(Reuters) - The following is a roundup of some of the latest scientific studies on the novel coronavirus and efforts to find treatments and vaccines for COVID-19, the illness caused by the virus.
COVID-19 often undiagnosed in frontline hospital workers
A high proportion of COVID-19 infections among U.S. healthcare personnel appear to go undetected, according to a report on Monday in the Morbidity and Mortality Weekly Report of the U.S. Centers for Disease Control and Prevention. Between April and June, among more than 3,000 frontline workers in 12 states, roughly 1 in 20 had antibody evidence of a previous COVID-19 infection, but 69% of those infections had never been diagnosed. Among those with antibodies to the novel coronavirus, about one-third did not recall having symptoms in the preceding months, nearly half did not suspect that they had been infected, and some two-thirds had never had a positive COVID-19 test. Infections among frontline healthcare personnel may be going undetected, the study authors say, because some infections may be only minimally symptomatic or asymptomatic and also because personnel with symptoms may not always have access to testing. COVID-19 antibodies were less common among workers who reported using a face covering for all patient encounters and more common among those who reported a shortage of personal protective equipment. The researchers call for more frequent testing of healthcare personnel and universal use of face coverings in hospitals. (bit.ly/2DizVKk)
Virus may impair heart’s beating, contracting
Following recent reports that the new coronavirus can invade heart muscle cells comes the discovery that infected cells show impairments in function. In test tube experiments, researchers infected "myocytes," or heart muscle cells, with the new coronavirus and found that before the infected cells die, they progressively lose their "electrophysiological and contractile properties." This means they have trouble transmitting the electrical impulses that regulate heartbeats and shortening or lengthening their fibers so the heart can expand and contract to pump blood. In a paper posted online Sunday on bioRxiv ahead of peer review, the researchers note that their test tube experiments likely do not exactly replicate what happens with cells in the body, and more research is needed to confirm their findings. Still, they say, their results suggest that cardiac symptoms in COVID-19 patients are likely a direct effect of the virus and warn that "long-term cardiac complications might be possible ... in patients who recover from this illness." (bit.ly/31KM0Ba)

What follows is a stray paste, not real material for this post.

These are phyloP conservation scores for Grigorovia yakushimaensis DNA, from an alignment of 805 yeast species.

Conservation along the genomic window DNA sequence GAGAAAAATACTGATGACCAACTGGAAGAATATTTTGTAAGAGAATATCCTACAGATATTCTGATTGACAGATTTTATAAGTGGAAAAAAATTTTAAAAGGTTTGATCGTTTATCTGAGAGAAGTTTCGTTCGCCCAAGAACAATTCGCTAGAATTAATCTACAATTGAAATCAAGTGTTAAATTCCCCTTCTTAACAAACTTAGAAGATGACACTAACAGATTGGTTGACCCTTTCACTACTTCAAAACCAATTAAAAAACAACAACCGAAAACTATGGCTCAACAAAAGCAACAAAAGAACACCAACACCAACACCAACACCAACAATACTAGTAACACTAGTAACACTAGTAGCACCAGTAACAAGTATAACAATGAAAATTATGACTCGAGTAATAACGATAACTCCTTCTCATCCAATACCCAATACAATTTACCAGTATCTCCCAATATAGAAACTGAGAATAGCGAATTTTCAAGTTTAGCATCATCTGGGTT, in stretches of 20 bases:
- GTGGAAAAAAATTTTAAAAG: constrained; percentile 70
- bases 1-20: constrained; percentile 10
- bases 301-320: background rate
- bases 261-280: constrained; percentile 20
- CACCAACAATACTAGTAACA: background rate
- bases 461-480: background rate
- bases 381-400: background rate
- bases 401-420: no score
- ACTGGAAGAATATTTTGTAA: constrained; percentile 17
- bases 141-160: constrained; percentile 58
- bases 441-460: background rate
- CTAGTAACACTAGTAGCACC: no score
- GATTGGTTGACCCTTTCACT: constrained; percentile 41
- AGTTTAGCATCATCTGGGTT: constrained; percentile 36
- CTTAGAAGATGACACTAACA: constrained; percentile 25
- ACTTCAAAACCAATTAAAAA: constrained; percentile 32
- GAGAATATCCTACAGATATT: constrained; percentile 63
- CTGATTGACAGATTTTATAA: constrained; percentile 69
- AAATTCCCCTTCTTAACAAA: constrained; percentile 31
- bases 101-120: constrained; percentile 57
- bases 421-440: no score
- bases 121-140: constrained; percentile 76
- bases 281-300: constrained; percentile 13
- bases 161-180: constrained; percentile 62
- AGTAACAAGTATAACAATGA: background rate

Eye symptoms common in children with COVID-19
Children with COVID-19 often have nonserious eye symptoms like itching, discharge, or pink eye, a study from China suggests. Among 216 children hospitalized with COVID-19 in Wuhan, the epicenter of the outbreak there, 23% had these kinds of eye issues, doctors found. Eye problems were more common in children with other symptoms such as cough or fever. In all cases, the eye problems were mild and eventually went away either without treatment or with "minimal" eye drops, researchers reported in JAMA Ophthalmology. It is reassuring that most of the children had other symptoms first, said Dr. Douglas Fredrick, chief of pediatric ophthalmology at the Mount Sinai Health system in New York City, who was not involved in the study. If conjunctivitis, or pink eye, were always among the first symptoms, "we'd be more worried that children could spread this by pink eye from one child to another," he told Reuters. Still, he said, the study doesn't completely rule out that type of transmission. (bit.ly/3gtuZjn)
Cell phone activity may predict COVID-19 spread
Cell phone use patterns suggest that when people stay home, coronavirus infection rates go down, researchers say. For a study published on Monday in JAMA Internal Medicine, they analyzed publicly available de-identified cell phone activity and location data collected between January and May from 2,740 counties across the United States. After mid-February, when the coronavirus outbreak began, cell phone activity declined significantly in workplaces, stores and restaurants, and mass transit stations and increased in homes - with the greatest initial changes seen in areas with higher rates of COVID-19. Two weeks after cell phone activity shifted away from workplaces and retail locations, the counties with the most pronounced changes had the lowest rates of new COVID-19 cases. "Perhaps reassuringly," the researchers said, cell phone activity at grocery stores and in areas classified as parks was not strongly associated with rates of growth in COVID-19 cases. They speculate that publicly available cell phone location data might help health offices better predict COVID-19 growth rates and inform decision about where to implement shutdowns and reopenings. (bit.ly/32EBdYB)
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Reporting by Nancy Lapid and Linda Carroll; Editing by Bill Berkrot
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